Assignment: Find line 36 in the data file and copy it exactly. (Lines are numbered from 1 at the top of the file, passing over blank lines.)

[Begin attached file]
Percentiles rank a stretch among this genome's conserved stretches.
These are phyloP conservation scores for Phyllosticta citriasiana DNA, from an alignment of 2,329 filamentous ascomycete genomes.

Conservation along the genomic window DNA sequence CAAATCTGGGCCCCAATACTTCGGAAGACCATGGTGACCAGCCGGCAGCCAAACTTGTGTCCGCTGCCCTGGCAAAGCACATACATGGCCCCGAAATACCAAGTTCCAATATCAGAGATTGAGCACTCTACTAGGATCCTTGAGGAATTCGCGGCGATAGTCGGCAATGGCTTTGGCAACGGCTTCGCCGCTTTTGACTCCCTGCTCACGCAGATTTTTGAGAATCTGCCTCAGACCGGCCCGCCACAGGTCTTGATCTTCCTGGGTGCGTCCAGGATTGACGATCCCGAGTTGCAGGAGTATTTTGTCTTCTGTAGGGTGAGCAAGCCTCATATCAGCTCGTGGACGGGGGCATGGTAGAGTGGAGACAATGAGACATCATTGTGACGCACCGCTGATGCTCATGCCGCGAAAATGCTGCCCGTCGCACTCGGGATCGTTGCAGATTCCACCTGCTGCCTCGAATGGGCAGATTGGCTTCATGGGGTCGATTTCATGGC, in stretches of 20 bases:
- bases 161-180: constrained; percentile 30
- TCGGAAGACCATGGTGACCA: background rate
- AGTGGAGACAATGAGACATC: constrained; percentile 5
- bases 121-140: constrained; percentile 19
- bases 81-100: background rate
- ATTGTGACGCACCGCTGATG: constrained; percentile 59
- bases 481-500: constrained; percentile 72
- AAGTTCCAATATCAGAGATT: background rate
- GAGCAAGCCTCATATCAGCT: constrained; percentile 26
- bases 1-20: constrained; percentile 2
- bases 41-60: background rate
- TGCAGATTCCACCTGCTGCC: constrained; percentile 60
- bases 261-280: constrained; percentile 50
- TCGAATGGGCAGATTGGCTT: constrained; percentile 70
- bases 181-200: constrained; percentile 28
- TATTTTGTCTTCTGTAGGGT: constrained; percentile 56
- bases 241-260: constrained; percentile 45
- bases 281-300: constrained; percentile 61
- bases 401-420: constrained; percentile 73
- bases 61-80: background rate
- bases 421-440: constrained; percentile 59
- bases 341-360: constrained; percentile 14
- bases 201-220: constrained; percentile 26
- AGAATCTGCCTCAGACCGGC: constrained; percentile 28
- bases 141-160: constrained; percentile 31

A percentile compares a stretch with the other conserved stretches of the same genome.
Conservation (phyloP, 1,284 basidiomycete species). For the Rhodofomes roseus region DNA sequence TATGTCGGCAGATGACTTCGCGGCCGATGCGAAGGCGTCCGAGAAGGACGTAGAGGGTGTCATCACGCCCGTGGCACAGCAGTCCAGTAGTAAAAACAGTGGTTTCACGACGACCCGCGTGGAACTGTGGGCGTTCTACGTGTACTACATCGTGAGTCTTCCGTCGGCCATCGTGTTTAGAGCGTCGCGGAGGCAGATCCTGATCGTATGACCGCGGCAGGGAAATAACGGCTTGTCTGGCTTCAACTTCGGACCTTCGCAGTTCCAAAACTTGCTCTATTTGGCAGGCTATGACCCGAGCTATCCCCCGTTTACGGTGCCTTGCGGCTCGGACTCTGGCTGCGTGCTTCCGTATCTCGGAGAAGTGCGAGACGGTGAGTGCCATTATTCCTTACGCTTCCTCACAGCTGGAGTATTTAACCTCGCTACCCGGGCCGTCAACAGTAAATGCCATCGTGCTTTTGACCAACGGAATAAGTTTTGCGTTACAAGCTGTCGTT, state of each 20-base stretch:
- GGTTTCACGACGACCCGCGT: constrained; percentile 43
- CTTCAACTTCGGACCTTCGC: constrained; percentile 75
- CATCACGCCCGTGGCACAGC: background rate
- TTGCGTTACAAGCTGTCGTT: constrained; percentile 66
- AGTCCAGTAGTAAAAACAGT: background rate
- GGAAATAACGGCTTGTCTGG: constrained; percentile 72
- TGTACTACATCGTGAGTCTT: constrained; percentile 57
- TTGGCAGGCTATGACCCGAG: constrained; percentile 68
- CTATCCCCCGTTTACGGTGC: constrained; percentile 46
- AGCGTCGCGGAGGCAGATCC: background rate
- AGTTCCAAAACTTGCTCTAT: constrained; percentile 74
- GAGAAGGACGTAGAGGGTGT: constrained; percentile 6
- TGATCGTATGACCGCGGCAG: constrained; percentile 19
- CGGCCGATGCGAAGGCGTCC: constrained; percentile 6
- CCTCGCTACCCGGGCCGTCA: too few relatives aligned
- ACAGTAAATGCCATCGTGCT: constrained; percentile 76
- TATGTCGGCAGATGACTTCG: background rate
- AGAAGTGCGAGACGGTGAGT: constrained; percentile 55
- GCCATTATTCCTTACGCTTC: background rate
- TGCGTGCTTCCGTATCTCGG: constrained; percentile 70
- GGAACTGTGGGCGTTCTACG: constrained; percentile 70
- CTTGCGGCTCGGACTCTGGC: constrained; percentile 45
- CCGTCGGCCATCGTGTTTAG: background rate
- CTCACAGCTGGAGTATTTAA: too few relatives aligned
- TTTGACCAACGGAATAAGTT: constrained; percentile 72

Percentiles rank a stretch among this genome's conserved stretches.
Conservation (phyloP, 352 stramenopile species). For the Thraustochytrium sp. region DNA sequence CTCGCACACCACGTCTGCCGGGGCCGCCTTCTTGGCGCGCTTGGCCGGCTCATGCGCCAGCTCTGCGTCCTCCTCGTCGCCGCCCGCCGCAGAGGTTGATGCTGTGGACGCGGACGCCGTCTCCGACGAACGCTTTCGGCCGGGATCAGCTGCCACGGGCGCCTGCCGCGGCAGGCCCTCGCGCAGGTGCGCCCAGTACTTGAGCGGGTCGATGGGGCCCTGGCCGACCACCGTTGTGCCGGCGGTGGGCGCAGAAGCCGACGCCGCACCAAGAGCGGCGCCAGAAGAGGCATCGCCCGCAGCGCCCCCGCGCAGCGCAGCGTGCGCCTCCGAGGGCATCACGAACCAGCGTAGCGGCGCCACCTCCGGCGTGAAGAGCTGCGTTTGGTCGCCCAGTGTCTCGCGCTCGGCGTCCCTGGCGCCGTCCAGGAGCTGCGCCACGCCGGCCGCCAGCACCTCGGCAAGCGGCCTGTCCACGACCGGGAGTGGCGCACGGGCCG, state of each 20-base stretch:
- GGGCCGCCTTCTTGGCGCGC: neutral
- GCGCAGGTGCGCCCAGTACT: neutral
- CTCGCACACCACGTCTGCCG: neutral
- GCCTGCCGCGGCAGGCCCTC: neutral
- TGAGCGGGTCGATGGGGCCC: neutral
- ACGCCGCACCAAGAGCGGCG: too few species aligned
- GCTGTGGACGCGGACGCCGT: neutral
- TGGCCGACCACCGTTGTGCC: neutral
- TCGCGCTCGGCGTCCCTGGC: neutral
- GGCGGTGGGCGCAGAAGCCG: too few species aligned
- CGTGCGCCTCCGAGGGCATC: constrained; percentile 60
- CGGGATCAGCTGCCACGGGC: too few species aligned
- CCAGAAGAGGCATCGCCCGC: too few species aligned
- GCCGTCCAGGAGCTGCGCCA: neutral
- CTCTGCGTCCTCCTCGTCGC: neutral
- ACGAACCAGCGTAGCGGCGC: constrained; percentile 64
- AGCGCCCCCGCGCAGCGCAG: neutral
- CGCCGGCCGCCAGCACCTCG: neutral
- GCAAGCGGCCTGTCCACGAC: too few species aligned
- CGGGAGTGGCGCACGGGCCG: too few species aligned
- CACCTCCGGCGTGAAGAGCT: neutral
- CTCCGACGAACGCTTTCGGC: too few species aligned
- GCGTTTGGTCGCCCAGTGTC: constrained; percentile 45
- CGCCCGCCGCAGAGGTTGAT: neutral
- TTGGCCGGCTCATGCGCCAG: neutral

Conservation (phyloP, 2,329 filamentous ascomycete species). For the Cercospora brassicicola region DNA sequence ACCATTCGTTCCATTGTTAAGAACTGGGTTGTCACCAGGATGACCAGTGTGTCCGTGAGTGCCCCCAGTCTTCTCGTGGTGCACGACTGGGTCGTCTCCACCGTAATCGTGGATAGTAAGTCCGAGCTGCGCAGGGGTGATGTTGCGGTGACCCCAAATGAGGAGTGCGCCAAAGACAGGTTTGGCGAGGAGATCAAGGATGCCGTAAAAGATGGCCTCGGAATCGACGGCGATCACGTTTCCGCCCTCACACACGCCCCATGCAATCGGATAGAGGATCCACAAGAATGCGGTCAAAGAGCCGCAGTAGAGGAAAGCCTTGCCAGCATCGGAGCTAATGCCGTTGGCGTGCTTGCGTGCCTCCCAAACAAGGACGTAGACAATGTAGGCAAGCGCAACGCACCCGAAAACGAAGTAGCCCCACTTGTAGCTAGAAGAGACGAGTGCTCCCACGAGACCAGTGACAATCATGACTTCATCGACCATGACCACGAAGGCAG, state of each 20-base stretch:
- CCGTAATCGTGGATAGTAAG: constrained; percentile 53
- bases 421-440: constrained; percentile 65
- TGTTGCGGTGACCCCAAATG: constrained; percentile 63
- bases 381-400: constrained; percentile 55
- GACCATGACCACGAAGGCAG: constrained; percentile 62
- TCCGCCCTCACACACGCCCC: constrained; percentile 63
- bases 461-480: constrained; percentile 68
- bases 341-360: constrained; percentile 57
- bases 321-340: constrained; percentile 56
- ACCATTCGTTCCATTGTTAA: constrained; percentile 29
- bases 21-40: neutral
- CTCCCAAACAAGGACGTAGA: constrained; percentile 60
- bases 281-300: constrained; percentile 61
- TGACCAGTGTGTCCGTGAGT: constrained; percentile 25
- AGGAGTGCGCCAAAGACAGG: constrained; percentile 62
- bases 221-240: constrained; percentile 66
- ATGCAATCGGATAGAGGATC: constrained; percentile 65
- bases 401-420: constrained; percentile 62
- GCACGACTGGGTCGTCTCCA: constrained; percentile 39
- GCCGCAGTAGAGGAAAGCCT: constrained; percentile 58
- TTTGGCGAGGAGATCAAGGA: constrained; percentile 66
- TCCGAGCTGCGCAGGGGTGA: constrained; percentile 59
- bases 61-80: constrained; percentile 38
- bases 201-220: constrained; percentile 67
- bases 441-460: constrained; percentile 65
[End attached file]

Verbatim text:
- GGAAATAACGGCTTGTCTGG: constrained; percentile 72